Papua New Guinea becomes latest country to report African swine fever

African swine fever (ASF) has reached Papua New Guinea, part of a Pacific island north of Australia.

Papua New Guinea became the latest country to confirm the disease on March 25, following the deaths of about 396 ‘free ranging pigs’ reported by a livestock official based in Mendi town on March 5.

The clinical symptoms included a number of ‘sudden deaths’, with some pigs surviving the outbreak. It is estimated there were 500 cases from a group of around 700 pigs, according to the official OIE report.

Samples of some dead pigs were tested using ASF antigen ELISA test and repeat rapid test kits, with two testing positive for ASF. Samples were then dispatched to Australian Animal Health Laboratory (AAHL) for confirmatory PCR testing.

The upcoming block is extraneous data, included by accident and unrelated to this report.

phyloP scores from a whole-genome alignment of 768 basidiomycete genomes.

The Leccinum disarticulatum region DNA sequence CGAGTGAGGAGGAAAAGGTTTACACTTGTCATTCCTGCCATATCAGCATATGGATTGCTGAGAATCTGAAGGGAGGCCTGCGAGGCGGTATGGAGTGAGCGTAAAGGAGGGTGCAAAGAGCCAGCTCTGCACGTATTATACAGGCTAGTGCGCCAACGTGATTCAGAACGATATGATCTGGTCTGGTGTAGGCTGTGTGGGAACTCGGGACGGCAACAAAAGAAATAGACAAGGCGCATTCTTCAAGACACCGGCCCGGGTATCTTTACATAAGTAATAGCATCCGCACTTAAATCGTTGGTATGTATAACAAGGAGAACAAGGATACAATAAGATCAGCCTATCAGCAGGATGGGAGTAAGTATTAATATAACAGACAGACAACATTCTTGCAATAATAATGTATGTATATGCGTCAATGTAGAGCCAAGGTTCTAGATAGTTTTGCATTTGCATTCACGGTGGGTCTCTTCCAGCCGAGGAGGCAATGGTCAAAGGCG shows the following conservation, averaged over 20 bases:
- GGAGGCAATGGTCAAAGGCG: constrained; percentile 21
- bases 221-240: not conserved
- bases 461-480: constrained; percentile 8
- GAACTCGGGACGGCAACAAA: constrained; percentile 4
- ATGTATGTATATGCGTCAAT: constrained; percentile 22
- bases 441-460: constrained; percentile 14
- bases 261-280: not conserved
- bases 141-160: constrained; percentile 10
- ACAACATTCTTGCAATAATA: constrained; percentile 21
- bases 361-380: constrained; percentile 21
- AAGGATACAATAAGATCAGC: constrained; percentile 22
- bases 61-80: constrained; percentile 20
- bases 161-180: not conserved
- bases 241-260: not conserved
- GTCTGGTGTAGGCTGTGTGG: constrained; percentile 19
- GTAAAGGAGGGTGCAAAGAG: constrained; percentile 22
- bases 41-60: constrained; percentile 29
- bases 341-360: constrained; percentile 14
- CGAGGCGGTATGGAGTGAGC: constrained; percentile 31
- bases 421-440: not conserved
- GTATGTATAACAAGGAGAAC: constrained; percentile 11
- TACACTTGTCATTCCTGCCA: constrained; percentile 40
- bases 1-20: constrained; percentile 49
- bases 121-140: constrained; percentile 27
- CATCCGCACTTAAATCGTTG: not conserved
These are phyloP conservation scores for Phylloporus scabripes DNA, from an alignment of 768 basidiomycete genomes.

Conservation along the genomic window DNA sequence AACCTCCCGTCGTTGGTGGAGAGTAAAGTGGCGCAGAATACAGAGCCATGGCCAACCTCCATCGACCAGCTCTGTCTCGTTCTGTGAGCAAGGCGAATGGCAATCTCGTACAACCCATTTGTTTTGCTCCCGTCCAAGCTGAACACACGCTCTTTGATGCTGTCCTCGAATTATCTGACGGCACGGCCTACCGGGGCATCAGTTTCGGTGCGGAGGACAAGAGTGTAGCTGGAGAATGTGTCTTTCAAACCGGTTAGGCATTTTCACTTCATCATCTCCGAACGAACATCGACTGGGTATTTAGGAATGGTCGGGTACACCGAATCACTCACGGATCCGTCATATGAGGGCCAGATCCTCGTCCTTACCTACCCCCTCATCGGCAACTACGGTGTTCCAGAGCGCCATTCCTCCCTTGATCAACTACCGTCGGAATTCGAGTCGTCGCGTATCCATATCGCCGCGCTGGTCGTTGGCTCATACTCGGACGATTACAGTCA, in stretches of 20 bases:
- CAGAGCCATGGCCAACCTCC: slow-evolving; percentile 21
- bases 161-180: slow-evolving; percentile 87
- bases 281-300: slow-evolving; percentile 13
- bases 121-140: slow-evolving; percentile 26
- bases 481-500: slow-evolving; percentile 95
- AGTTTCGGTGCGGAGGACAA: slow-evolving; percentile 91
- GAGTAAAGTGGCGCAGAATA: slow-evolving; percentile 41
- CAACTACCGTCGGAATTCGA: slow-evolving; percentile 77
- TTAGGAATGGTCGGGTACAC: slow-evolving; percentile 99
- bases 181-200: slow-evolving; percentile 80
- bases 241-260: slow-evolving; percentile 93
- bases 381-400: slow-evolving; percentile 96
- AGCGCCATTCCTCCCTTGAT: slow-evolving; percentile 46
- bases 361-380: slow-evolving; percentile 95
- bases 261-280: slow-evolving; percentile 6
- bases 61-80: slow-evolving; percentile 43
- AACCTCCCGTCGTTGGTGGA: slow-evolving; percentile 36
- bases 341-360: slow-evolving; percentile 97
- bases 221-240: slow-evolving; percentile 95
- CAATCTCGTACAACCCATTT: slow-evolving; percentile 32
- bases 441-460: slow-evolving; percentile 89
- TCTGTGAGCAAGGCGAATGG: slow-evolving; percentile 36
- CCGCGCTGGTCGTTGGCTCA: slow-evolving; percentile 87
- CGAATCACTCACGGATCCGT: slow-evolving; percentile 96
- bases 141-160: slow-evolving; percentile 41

Various control measures have been put in place, including movement restrictions and enhanced surveillance.

There is no indication of how the virus, which has spread across much of Asia, reached the island.

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Editor of LBM titles Pig World and Farm Business and group editor of Agronomist and Arable Farmer. National Pig Association's webmaster. Previously political editor at Farmers Guardian for many years and also worked Farmers Weekly. Occasional farming media pundit. Brought up on a Leicestershire farm, now work from a shed in the garden in Oxfordshire. Big fan of Leicester City and Leicester Tigers. Occasional cricketer.